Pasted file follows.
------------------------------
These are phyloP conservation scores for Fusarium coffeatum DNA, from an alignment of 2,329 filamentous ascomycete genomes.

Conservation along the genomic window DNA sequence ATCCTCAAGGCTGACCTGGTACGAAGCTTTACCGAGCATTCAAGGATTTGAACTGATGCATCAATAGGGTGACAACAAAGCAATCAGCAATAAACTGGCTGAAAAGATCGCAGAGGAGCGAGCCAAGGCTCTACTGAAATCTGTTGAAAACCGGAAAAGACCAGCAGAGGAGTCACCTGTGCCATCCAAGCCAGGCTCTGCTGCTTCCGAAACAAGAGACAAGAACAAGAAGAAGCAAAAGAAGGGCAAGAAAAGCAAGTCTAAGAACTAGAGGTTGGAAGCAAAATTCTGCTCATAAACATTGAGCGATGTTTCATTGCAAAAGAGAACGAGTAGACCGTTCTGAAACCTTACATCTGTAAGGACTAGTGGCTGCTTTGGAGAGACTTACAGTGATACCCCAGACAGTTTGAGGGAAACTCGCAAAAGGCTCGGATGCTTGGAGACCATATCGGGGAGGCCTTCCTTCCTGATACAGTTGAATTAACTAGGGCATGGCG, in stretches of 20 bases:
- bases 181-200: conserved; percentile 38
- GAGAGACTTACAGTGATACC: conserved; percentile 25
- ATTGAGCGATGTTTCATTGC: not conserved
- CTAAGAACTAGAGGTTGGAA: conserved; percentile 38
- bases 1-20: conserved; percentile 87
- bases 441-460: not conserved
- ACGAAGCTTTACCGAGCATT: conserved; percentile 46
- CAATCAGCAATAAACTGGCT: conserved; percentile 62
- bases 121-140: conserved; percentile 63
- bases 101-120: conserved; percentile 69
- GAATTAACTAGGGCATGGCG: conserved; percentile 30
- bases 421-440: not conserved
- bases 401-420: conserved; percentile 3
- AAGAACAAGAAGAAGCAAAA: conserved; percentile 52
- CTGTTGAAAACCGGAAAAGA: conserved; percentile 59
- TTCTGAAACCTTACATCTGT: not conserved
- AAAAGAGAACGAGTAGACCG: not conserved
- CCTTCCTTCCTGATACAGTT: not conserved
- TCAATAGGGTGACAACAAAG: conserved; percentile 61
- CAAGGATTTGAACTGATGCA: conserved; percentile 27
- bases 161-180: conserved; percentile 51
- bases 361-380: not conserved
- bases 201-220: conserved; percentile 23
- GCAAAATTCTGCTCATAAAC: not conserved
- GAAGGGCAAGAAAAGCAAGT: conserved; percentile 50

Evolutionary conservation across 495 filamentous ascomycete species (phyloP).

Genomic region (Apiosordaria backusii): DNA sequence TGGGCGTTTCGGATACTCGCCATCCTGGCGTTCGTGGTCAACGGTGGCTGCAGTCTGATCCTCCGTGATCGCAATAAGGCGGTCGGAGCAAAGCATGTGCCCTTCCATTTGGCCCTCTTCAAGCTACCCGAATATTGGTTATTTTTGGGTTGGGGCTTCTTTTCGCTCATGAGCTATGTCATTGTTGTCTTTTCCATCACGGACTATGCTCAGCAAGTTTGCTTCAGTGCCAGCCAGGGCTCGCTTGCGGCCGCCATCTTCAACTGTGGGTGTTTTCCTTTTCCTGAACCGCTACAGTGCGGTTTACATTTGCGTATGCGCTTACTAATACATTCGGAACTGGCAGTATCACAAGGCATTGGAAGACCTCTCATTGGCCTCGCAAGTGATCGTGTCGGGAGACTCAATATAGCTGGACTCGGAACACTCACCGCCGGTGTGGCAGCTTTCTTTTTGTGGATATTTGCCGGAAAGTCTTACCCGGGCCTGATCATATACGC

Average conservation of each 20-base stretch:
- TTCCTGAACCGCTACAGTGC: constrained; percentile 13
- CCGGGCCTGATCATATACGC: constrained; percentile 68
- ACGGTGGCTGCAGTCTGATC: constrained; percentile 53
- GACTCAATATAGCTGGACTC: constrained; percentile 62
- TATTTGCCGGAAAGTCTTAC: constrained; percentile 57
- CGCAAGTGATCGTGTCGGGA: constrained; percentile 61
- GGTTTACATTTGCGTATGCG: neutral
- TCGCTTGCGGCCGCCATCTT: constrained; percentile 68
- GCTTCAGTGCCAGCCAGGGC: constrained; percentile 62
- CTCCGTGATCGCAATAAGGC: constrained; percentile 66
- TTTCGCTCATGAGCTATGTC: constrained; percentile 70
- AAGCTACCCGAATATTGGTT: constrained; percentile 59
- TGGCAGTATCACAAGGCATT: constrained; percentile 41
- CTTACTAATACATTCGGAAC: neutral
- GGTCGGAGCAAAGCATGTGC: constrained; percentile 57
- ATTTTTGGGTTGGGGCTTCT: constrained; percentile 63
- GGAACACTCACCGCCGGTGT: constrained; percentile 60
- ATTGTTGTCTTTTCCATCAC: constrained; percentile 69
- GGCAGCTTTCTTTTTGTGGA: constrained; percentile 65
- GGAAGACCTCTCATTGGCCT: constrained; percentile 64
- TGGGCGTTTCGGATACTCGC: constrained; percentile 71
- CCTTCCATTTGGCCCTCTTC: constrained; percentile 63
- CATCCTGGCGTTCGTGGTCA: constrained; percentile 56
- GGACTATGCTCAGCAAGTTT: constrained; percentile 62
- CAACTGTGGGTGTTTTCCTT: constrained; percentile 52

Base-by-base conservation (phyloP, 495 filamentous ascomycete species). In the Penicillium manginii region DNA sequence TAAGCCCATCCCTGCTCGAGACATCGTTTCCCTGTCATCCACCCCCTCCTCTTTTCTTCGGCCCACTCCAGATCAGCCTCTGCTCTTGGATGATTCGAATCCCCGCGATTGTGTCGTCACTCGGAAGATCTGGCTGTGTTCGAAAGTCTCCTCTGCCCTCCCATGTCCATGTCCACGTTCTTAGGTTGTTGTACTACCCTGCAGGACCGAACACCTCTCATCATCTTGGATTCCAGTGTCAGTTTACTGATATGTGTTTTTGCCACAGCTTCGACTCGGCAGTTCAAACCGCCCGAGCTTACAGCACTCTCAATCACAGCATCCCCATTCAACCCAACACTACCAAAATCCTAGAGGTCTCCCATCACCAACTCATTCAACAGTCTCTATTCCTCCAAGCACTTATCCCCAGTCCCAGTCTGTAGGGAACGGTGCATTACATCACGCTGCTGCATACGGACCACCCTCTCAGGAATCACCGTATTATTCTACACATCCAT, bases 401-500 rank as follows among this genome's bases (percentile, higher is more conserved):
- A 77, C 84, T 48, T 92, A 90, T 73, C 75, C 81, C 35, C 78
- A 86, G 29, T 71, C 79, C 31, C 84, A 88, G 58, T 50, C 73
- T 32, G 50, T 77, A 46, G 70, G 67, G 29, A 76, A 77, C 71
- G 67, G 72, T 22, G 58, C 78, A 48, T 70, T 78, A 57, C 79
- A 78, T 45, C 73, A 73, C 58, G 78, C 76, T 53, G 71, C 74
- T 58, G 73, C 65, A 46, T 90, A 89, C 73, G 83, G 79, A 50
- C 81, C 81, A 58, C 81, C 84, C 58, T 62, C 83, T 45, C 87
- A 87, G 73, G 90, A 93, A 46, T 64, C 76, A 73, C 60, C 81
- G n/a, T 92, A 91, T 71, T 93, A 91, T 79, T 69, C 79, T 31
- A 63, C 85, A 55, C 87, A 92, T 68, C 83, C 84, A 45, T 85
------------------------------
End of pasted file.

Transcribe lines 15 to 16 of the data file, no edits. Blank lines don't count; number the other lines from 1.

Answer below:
- bases 401-420: conserved; percentile 3
- AAGAACAAGAAGAAGCAAAA: conserved; percentile 52